Announcement: Set sail on Pirate Day 2021

Announcement: Set sail on Pirate Day 2021

Let’s turn the tide on brain cancer this Pirate Day!

Let’s turn the tide on brain cancer this Pirate Day!

This May thousands of buccaneers across Australia will be hoisting the mainsail for The Kids’ Cancer Project’s Pirate Day 2021. Pirate Day is a swashbuckling day of dressing up like a pirate to raise money for children's brain cancer research.

With more kids in Australia dying of brain cancer than any other disease, now is it the time to make a difference. This Pirate Day, we want Australians to help us turn the tide on childhood brain cancer!

Pirate Day has raised more than $360,000 for brain cancer research since 2015. These funds are already helping researchers make waves in the lab.

Read more: Behind the science, Professor Joshua McCaroll

This year, there are even more scientists ready to get on board to work towards finding cures. By donning an eyepatch and brushing up on your yo-ho-hos, you can have fun raising money to help researchers improve outcomes for kids with cancer.

At The Kids’ Cancer Project, we’ll be setting sail on our Pirate Day on Friday 14 May. But pirate crews around Australia can choose any day in May, coinciding with May being Brain Cancer Awareness Month.

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Pirate Day 2021 Scientists

Money raised this year will be directed to Dr Raelene Endersby, Co-Head, Brain Tumour Research at Telethon Kids Institute. The team have recently received a grant from The Kids’ Cancer Project for a scientific collaboration with a number of groups around Australia and the United States. 

“In a project funded by The Kids’ Cancer Project we are investigating an exciting new immunotherapy treatment and we are optimising the best way to deliver it to children diagnosed with brain cancer to get the greatest effect,” says Dr Endersby.

The study looks into immunotherapy’s ability to teach the body’s immune system to recognise and destroy brain cancer cells. Their research has the potential to lead to new clinical trials in the near future.

“This funding, and any additional research funding we can obtain, means that we can get our research achieved faster, and in turn we can advance these new treatments to the clinic more rapidly to help children with brain cancer,” Dr Endersby says.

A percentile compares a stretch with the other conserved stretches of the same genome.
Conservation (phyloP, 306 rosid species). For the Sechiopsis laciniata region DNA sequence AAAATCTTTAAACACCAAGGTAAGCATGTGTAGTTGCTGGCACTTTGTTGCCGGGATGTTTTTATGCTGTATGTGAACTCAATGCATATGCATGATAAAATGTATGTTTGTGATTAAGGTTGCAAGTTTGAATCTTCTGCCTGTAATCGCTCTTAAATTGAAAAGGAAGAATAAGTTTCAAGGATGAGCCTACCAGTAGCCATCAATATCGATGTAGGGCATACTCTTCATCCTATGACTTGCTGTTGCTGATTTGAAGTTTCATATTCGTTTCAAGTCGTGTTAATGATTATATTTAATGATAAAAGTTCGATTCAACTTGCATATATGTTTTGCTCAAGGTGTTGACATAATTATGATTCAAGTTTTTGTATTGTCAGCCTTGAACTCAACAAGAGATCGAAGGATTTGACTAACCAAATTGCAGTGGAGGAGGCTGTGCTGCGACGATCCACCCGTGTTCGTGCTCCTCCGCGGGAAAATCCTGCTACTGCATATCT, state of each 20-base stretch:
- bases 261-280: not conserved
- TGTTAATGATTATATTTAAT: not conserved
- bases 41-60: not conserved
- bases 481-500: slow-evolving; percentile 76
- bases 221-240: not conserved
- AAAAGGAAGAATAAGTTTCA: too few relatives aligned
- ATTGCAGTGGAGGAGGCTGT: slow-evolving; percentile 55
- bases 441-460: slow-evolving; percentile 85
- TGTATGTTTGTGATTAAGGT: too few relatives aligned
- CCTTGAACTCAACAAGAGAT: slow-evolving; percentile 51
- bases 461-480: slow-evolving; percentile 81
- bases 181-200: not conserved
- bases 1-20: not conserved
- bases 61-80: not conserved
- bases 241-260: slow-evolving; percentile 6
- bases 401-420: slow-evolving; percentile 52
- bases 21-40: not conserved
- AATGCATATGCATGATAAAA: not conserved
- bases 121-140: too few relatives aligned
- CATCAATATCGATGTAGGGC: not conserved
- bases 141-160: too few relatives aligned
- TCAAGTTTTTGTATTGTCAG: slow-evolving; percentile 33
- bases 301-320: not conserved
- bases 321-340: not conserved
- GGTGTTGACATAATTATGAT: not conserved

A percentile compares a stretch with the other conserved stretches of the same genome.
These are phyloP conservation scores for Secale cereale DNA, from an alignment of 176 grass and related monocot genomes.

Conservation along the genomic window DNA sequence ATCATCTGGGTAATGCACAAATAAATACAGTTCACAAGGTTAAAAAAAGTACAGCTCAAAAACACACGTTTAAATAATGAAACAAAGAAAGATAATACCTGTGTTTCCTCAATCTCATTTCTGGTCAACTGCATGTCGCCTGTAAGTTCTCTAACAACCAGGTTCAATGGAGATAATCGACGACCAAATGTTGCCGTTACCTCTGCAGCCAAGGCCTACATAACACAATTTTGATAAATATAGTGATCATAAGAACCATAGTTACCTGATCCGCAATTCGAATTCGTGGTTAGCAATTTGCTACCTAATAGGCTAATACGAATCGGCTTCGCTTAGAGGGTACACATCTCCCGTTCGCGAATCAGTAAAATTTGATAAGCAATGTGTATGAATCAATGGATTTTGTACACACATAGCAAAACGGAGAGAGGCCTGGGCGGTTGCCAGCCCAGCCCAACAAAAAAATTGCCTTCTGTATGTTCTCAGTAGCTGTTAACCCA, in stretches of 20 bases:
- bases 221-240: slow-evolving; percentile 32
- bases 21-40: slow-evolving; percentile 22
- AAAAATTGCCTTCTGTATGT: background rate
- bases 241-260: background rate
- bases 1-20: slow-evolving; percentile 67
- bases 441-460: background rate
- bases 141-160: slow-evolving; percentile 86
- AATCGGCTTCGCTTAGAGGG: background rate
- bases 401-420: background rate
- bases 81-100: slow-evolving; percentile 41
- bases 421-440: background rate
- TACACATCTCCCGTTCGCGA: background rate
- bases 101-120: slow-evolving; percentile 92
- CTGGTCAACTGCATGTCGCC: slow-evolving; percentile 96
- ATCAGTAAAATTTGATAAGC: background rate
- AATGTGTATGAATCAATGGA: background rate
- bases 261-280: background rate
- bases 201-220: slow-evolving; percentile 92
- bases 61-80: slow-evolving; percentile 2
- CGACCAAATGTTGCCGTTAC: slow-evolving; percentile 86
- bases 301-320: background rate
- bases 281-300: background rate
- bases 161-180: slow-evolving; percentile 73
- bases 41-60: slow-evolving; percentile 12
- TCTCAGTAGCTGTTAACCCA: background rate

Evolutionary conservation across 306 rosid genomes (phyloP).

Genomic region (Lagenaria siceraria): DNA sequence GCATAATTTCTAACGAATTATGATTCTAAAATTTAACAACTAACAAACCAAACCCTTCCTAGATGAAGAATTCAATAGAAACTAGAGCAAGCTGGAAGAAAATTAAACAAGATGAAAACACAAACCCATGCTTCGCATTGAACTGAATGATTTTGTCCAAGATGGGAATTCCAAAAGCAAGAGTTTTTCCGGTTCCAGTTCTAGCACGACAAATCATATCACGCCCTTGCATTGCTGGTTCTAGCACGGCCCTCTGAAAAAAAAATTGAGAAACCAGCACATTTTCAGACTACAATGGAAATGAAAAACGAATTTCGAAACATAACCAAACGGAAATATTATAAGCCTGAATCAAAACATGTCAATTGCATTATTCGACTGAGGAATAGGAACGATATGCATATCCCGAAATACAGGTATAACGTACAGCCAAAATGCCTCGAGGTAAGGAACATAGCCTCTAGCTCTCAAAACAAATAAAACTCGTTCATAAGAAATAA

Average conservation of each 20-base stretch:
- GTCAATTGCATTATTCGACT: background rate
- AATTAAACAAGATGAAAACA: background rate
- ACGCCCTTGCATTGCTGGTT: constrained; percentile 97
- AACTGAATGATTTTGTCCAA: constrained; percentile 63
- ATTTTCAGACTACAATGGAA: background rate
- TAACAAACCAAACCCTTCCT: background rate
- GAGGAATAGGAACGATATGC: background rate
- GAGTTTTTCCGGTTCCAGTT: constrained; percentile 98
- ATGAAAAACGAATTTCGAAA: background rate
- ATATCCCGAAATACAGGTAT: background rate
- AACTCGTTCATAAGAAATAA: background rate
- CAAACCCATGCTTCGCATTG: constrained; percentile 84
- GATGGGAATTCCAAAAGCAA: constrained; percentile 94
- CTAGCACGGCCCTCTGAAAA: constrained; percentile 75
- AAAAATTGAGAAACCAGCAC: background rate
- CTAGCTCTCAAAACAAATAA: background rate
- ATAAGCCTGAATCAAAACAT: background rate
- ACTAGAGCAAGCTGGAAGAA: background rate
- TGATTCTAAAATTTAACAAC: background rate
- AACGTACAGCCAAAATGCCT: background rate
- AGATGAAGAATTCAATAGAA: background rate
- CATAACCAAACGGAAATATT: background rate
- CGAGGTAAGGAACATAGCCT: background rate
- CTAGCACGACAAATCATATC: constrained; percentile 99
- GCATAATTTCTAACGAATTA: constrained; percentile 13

Read more: Turning the tide on kids' cancer


Improving outcomes

Col Reynolds OAM, founder of The Kids’ Cancer Project is delighted by the Pirate Day initiative.

“It’s great to have a bit of fun despite the serious nature of kids’ cancer,” he said. “Many people aren’t aware that the causes of childhood cancer are unknown, that there is no prevention and that research is the only way to improve treatments and survival.”

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Apart from working on exciting new research, how will Dr Endersby and her research crew be getting involved in Pirate Day?

“Shiver me timbers, me and my fellow scallywags will definitely be increasing awareness by getting our pirate gear on, but at the same time we’ll get all hands-on deck in the lab,” she says.

To register a Pirate Day event or make a donation, visit


The facts:

·       Brain tumours are the most common form of solid tumours among children.

·       Brain cancer kills more children in Australia than any other disease. 

·       As with other tumours in kids and adults, surgery is the primary treatment, usually followed by radiation treatment and/or chemotherapy.

·       Because a child’s brain is still developing, these treatments can result in more substantial and permanent side effects than they would for an adult.

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